It’s often referred to as the “little blue book.” Or more simply, hospice’s “blue book.” For hospice professionals, the “blue book” may be the most familiar and commonly used resource given to patients and families.
Everybody should have a copy and read it.
But no one wants to. And no one should want to, until it’s time.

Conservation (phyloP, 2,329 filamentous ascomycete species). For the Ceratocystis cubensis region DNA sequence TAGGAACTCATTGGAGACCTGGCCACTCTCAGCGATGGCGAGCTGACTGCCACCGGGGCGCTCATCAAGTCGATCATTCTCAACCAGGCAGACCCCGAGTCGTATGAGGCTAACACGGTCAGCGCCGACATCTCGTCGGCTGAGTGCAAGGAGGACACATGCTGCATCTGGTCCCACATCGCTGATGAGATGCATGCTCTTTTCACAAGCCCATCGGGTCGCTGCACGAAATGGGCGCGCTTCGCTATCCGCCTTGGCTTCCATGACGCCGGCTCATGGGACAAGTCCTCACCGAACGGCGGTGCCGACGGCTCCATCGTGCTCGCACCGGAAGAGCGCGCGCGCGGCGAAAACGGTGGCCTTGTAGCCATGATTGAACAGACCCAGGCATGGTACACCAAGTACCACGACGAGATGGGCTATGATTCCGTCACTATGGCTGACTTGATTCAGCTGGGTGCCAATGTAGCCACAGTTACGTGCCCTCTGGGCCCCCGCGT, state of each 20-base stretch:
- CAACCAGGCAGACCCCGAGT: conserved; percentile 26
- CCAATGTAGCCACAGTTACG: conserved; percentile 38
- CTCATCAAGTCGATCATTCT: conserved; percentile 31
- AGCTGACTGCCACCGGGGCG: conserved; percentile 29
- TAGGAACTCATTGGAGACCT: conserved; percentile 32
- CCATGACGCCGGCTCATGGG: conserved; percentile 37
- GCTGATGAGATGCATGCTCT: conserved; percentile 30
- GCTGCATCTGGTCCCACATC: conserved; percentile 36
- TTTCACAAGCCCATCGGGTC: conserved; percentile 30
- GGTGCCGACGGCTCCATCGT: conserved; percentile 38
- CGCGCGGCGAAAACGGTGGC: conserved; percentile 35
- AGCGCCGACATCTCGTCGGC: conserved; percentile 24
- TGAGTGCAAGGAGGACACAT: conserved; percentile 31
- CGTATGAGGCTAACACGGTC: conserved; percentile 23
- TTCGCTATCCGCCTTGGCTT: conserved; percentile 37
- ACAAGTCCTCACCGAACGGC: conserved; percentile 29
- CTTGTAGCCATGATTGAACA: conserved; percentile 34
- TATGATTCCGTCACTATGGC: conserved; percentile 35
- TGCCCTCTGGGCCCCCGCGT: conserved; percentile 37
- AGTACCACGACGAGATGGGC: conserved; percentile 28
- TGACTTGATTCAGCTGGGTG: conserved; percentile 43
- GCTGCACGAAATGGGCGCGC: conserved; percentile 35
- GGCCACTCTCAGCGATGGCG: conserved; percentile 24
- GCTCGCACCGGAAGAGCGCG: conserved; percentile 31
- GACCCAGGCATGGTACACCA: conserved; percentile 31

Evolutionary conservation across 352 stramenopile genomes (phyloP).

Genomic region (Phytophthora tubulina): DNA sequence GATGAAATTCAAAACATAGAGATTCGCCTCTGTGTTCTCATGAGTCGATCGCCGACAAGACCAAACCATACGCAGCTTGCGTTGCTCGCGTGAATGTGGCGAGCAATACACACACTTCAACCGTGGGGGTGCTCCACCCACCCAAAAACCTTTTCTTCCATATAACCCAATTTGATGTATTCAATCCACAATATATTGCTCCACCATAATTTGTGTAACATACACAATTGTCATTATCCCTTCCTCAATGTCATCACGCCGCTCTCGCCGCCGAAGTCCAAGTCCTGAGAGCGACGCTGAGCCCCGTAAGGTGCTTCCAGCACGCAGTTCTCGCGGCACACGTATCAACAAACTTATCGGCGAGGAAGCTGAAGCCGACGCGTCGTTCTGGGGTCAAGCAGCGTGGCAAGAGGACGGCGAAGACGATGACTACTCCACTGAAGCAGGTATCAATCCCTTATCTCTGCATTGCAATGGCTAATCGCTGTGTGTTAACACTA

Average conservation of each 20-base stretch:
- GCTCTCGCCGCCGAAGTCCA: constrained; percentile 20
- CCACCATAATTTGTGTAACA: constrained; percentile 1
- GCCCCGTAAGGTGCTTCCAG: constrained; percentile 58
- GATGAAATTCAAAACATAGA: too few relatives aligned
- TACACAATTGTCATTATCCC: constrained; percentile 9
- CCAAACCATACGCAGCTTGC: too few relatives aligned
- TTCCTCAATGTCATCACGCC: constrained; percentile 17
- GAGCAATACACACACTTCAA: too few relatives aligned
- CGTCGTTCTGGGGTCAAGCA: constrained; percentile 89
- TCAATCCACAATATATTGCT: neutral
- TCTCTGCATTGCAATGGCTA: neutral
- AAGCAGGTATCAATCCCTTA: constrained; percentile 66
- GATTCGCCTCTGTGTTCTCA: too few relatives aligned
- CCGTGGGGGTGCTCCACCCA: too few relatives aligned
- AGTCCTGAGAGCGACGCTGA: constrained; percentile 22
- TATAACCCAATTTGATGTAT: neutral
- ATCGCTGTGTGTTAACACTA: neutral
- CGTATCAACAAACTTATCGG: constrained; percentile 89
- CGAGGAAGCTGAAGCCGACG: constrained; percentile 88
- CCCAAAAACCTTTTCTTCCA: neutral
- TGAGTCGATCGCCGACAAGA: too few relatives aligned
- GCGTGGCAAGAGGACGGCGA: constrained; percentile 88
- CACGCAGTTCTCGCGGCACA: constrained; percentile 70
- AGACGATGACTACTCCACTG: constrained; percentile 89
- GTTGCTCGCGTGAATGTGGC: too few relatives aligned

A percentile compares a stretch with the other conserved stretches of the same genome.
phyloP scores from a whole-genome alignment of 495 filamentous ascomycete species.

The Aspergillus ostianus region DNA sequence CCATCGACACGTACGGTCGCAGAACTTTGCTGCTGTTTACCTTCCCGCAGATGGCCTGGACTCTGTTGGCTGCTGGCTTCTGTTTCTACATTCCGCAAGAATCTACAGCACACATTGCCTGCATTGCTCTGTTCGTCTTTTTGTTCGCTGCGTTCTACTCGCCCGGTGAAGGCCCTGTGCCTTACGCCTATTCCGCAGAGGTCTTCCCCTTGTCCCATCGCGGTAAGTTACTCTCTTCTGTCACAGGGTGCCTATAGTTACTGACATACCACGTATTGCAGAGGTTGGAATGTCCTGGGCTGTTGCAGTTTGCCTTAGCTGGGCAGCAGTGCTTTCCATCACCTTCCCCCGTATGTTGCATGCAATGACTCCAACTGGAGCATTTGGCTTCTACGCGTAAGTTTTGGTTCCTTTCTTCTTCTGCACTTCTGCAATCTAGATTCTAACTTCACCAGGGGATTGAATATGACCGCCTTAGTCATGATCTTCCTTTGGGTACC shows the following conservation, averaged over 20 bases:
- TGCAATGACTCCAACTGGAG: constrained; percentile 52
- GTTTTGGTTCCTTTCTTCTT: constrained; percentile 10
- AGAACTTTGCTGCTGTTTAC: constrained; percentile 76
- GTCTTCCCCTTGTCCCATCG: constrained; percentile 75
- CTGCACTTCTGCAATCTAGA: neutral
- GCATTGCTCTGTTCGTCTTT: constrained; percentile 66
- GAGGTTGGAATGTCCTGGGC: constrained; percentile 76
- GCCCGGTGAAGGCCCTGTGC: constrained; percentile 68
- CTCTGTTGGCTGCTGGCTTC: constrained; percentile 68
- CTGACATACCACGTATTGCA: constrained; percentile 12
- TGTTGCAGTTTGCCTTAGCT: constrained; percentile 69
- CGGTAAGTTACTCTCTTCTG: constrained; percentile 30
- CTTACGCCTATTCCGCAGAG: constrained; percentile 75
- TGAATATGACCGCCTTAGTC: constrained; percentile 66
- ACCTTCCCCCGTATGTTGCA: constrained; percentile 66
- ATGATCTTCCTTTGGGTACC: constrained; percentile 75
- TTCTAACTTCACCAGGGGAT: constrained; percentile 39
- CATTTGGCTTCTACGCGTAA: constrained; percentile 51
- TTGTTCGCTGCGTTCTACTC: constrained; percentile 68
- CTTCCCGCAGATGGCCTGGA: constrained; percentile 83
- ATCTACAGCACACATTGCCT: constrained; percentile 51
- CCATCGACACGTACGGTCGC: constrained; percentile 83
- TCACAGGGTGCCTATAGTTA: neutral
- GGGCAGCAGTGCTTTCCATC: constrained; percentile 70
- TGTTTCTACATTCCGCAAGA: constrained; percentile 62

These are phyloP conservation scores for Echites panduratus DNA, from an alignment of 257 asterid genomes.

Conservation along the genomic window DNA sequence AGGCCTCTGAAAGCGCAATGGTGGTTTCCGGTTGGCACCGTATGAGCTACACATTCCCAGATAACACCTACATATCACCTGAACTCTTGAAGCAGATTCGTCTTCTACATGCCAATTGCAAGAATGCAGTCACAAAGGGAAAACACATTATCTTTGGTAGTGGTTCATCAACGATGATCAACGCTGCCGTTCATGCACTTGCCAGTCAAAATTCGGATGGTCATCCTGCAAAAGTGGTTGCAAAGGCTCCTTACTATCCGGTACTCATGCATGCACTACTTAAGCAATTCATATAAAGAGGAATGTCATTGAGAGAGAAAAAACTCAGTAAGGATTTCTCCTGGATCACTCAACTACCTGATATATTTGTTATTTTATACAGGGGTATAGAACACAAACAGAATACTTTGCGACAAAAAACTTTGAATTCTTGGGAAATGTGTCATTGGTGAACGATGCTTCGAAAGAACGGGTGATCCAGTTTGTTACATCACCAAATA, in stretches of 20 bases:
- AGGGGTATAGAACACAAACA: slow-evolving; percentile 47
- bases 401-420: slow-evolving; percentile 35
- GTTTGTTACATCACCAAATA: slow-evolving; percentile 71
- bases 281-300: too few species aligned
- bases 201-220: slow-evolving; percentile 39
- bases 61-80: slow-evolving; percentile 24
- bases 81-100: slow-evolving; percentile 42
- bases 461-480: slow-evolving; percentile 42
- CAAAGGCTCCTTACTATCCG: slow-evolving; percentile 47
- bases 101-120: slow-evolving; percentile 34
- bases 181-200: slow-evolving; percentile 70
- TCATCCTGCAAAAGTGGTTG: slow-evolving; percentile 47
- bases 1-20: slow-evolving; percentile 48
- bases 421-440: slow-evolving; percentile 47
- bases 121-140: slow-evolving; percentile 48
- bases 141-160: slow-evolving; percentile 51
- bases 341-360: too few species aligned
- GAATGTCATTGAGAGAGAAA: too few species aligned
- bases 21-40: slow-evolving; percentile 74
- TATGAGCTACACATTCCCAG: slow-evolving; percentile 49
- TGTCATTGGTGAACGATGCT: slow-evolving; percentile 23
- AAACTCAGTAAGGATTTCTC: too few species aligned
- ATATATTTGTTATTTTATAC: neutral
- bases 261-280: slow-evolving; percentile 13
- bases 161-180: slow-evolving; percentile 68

Barbara Karnes, a hospice nurse, published what amounted to a fancy pamphlet in 1985 entitled “Gone From My Sight.” Millions and millions of copies later, the blue-covered book with the picture of a ship on the front remains in print. The official title—“Gone From My Sight”—was inspired by a poem that described death as sailing away from one shore and toward a distant, unseen shore. The poem has easy-to-understand imagery and doesn’t emphasize one religious experience over another. Neither does it, because it uses metaphoric language, ignore the spirituality of dying and death, of fearing and preparing for the last moments with a loved one. Or for the first moments without that loved one. Read More →by